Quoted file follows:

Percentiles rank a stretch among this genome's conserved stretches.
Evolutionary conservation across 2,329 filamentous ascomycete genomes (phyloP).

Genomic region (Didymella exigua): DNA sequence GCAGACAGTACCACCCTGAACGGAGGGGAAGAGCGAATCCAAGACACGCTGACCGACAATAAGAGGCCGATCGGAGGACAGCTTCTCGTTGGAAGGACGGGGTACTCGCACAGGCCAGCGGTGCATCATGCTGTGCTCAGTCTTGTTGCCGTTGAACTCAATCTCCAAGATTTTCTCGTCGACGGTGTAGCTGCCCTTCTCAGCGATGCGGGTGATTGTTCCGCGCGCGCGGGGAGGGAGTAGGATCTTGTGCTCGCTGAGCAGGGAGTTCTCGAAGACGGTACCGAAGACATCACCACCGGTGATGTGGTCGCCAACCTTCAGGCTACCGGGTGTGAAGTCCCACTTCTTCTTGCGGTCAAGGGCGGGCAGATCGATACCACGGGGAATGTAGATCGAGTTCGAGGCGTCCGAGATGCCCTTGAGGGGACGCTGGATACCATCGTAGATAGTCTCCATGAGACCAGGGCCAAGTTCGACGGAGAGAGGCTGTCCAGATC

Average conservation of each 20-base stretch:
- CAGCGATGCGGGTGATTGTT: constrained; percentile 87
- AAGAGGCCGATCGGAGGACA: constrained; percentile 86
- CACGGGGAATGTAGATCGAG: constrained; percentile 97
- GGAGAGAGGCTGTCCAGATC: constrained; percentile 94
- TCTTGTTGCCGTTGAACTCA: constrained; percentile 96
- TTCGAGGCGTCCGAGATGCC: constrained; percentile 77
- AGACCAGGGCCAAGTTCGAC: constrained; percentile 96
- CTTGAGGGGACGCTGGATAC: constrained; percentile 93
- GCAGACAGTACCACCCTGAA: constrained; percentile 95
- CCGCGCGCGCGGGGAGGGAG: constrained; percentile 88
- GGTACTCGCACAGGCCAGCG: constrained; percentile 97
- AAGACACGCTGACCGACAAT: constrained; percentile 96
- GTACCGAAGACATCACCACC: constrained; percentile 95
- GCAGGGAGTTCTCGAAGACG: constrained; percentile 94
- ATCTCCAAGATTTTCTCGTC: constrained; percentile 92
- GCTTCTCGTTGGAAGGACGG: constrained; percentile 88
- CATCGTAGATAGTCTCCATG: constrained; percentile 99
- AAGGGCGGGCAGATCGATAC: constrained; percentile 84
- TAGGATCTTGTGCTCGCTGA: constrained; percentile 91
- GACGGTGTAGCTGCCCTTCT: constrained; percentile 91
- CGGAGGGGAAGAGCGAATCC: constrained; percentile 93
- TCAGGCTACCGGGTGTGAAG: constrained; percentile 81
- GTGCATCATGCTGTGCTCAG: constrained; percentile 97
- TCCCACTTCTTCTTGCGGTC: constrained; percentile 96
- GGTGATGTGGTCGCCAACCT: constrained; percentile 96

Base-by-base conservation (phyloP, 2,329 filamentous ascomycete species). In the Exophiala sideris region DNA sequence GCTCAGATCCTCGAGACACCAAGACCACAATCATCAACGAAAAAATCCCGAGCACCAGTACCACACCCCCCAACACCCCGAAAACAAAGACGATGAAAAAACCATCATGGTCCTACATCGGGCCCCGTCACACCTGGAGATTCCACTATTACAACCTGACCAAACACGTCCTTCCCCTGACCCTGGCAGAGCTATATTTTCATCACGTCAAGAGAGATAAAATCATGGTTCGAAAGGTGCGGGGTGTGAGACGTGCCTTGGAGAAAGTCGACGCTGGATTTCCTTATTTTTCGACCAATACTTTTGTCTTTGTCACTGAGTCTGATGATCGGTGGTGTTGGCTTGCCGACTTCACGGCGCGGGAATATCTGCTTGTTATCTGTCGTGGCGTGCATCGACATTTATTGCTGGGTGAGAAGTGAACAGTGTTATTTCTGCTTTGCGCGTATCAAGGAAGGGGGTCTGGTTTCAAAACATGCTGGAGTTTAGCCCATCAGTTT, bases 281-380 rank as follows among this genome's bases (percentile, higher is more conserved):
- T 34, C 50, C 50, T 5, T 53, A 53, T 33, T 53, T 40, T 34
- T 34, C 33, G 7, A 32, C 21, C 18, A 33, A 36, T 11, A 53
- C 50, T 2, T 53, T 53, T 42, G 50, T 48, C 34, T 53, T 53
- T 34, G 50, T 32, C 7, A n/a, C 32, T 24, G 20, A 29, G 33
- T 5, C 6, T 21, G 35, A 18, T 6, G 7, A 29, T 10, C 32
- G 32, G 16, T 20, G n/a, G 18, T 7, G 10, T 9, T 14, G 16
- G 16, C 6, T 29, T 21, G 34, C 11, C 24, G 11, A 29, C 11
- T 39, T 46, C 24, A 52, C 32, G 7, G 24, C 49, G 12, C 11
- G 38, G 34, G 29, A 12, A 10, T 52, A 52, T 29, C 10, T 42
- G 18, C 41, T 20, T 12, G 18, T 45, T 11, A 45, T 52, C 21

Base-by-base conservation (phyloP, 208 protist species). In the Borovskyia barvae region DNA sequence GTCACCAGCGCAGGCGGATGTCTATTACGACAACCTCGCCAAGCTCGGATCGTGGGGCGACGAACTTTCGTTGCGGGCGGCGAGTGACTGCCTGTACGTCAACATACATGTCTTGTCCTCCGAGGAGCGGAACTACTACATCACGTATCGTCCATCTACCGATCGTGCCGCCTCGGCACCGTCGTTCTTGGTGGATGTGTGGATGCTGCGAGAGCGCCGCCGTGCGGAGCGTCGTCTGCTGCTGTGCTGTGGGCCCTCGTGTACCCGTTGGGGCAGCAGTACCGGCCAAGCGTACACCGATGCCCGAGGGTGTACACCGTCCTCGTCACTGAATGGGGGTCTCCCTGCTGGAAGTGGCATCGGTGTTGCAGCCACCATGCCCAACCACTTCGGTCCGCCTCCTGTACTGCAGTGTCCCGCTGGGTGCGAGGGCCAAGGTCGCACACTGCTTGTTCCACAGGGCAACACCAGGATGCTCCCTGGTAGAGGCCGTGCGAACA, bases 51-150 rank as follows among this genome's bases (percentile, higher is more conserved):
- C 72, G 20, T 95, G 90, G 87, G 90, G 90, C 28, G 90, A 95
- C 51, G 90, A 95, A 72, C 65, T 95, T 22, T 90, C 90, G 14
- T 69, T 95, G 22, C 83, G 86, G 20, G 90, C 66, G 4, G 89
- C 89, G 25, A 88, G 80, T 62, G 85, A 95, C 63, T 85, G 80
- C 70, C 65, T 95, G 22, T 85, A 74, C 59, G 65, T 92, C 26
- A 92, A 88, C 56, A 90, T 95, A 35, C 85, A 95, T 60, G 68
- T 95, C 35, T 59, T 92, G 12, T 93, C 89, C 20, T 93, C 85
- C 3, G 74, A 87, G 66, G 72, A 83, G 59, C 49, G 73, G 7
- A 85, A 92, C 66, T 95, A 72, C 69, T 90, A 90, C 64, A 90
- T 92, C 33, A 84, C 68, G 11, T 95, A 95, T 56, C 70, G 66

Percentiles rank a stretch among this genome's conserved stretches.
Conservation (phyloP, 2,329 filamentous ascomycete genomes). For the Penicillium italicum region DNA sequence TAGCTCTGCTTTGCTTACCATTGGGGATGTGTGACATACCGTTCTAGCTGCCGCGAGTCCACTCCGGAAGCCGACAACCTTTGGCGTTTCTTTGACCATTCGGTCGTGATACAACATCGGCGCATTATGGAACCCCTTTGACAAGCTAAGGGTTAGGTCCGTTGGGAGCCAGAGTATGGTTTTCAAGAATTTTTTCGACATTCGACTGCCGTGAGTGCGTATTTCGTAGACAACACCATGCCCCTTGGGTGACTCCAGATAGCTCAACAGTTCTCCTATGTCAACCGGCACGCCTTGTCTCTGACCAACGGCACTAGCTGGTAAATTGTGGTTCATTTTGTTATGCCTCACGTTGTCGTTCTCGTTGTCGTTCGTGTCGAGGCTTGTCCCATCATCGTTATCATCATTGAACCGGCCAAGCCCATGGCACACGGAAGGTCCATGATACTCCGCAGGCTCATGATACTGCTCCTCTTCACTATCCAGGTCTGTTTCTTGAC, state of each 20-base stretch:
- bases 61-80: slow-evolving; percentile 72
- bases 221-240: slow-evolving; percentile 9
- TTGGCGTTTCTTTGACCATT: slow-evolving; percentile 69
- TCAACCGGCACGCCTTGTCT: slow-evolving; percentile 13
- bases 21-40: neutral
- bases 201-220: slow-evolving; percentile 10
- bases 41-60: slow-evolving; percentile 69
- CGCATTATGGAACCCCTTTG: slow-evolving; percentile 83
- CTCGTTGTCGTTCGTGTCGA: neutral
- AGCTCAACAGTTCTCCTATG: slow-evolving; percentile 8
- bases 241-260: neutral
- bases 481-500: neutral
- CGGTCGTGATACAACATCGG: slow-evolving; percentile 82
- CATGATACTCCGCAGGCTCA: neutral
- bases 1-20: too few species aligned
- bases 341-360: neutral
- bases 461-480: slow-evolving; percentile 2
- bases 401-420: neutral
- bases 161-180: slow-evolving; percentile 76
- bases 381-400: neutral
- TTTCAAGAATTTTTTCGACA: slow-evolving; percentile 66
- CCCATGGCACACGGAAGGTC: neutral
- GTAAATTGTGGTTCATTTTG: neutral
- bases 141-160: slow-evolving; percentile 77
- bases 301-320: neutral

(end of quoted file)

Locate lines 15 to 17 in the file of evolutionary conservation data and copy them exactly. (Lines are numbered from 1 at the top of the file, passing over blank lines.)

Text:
- GGTACTCGCACAGGCCAGCG: constrained; percentile 97
- AAGACACGCTGACCGACAAT: constrained; percentile 96
- GTACCGAAGACATCACCACC: constrained; percentile 95